We all know that when preparing an application for a job we have to do our best to come off as professional and mature as possible. We write down all of our past successes and carefully avoid saying anything that would make us sound like a fun loving, alcohol drinking, good-time-having young adult. At the interview for said job, we dress nice, speak politely and shake hands, letting only our most professional words slip out through the clenched teeth of our most personable smile.
What if, though, after all of these formalities and preparations, our party-time unprofessional selves are leaked to the interviewer in another way? According to the article “Job Applicant, Beware: You’re Being Googled,” written by by Allan Hoffman of Monster.com ,our secret (but not-so-private) lives may be being searched for by employers online.
According to Hoffman, “It’s not just what you say that can be held against you when you’re looking for a job. It’s also what you post on MySpace, write in your blog and broadcast on YouTube.” The article explains that up to 77 percent of employers are researching job candidates online, and up to 35 percent of them have found information that made their applicants unworthy of employment.
The article also tells us that it may not be beneficial for employers to spend a lot of time researching candidates’ past online, stating “If they do, the thinking goes, they will miss out on top-notch employees, given that just about everyone will have some incriminating information online.”
It seems very probable that we have all posted something not-safe-for-work online. With our social media sites (Facebook, Twitter, YouTube, WordPress) being a part of our personal lives, shouldn’t it stand to reason that we have personal posts on them? Well, no.
Anyone who has been alive in the internet era for longer that 10 years is aware that information that is posted online, no matter where, can end up available to anyone who wants it bad enough. The internet is still new enough that privacy laws and enforcement for them are weak at best, and nothing online is truly secure. Most of us are aware of this fact, and when we prepare to enter the professional world, we delete any information that may be considered unprofessional.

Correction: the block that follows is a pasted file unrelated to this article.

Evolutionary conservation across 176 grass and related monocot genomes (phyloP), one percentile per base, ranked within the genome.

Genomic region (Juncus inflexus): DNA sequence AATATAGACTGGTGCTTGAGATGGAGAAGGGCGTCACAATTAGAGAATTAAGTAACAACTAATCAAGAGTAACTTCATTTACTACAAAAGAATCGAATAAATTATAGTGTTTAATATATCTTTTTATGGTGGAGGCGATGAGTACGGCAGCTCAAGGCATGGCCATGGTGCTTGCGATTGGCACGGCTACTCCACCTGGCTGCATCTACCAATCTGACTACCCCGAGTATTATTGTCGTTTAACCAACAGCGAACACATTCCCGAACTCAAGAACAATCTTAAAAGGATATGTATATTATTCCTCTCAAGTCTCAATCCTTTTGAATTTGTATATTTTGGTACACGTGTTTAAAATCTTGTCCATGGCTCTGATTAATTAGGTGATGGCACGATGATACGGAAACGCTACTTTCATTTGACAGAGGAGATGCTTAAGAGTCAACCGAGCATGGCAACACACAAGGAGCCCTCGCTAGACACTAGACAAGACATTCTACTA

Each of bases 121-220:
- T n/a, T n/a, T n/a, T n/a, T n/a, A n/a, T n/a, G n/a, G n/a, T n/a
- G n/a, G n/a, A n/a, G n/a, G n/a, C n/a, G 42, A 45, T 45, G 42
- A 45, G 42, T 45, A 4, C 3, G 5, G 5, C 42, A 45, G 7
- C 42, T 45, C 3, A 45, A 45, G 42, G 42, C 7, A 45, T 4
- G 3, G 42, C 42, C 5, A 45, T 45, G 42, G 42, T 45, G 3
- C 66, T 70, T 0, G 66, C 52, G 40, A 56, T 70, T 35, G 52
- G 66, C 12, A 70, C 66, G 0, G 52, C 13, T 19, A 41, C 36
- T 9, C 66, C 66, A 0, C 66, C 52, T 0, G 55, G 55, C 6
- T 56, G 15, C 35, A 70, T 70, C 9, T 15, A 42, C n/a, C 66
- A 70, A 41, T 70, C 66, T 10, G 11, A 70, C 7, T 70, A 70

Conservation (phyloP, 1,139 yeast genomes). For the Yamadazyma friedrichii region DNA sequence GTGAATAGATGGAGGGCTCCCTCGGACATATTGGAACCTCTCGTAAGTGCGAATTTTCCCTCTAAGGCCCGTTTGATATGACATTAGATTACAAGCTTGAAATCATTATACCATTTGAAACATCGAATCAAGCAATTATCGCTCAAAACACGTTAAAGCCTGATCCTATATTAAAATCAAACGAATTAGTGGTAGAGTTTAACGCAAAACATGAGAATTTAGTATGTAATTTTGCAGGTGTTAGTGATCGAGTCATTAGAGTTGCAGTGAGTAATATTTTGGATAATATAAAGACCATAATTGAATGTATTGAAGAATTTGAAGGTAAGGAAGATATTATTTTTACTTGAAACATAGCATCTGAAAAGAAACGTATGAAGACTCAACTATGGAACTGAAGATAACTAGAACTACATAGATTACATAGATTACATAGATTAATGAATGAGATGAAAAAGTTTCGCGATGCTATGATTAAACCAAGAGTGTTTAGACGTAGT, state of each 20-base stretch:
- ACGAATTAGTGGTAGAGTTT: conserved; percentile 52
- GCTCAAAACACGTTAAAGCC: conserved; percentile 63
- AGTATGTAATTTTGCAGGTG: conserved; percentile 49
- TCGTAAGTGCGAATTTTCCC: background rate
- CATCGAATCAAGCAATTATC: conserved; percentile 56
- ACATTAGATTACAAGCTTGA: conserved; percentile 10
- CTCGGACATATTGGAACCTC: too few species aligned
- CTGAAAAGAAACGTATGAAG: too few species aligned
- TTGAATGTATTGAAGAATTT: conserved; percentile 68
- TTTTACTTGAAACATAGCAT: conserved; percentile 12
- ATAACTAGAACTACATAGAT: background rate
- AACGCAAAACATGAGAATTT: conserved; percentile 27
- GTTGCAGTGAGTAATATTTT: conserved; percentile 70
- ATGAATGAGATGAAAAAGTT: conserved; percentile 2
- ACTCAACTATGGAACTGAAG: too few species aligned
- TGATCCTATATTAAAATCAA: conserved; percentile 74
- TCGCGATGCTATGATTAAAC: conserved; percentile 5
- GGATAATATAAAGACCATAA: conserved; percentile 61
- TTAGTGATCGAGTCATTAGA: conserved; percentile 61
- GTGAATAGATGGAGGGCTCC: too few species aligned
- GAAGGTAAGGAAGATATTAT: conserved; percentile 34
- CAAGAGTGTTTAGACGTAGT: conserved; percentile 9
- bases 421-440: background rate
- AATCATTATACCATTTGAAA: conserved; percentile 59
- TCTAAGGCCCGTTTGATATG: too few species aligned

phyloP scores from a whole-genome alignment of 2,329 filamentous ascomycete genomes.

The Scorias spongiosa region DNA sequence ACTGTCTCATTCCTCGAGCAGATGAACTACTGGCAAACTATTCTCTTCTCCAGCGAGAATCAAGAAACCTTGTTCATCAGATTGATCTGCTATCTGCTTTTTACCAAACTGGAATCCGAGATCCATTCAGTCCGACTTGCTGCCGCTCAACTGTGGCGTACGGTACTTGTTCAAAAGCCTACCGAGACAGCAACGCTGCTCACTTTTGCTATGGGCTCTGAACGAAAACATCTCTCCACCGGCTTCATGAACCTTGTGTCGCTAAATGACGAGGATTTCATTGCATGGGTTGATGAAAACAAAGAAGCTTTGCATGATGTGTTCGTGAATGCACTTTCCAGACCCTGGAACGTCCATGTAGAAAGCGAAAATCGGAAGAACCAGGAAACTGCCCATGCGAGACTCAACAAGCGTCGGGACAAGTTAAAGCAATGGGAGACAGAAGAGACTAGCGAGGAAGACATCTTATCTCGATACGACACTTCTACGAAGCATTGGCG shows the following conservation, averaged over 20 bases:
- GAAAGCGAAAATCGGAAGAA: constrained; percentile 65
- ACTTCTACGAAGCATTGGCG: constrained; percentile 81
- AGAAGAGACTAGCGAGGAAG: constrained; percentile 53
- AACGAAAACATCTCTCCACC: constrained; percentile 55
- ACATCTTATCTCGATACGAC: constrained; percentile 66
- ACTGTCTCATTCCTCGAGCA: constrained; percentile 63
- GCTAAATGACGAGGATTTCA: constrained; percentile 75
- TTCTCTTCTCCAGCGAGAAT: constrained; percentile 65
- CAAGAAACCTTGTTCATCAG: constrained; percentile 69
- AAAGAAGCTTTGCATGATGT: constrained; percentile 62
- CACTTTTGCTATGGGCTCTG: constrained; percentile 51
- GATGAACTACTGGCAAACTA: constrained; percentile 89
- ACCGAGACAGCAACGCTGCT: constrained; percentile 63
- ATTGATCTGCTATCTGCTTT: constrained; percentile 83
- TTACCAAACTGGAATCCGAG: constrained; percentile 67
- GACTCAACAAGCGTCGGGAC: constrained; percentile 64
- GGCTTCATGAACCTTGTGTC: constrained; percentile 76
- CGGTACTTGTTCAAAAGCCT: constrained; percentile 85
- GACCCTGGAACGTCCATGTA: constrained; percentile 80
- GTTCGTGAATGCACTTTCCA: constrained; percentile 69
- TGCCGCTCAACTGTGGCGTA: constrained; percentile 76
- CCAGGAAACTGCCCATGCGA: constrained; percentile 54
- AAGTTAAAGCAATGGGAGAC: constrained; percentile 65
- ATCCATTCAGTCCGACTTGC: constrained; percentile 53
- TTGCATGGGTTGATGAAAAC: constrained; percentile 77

This being true, it seems that only those deserving of being overlooked for employment are the one’s who do not follow this rule, and are therefore immature and not ready for the working world. However, the issue may not always be that someone is posting unprofessional things online who doesn’t realize that employers can see it. The issue may be a question of what is inappropriate and what isn’t.
In the above video, brought to you by Myfoxorlando.com, we hear the story of Johnny Cook, a bus driver that wrote an angry Facebook post about the school he works for. Typically, it would seem obvious that writing angry rantings about your place of employment should get you fired.
However, Cook was angry because he believed the school was mistreating students by not allowing them lunch if their lunch-accounts were empty. Cook then valiantly posted his phone number and offered to pay for any student’s lunch that needed it again, making him an internet hero.
Cook was fired for his post, and the internet community got angry. According to the online article, the story spread around Facebook and support grew for Cook. Even though the Superintendent of the school was quoted as saying “In talking with the middle school principal and the cafeteria manager, that just did not happen,” about students being refused lunch, many believe that Cook did the right thing based on the information he had at the time.
In this grey-area example, it is obvious that Cook was standing up for something he believed in strong enough to risk losing his job. However, if he wishes to be employed in the future, it is becoming more and more probable that this story will be Googled by employers, and may cost him even more jobs.
We cannot change the way employers research their job applicants. They have every right to discover as much as they can about the people they may be hiring, and there is no law to stop them from using the internet to do so.
Although everyone has their own dirt in their private lives, and everyone puts on a mask in their professional lives, we have no choice but to keep our online selves professional if we want to find employment.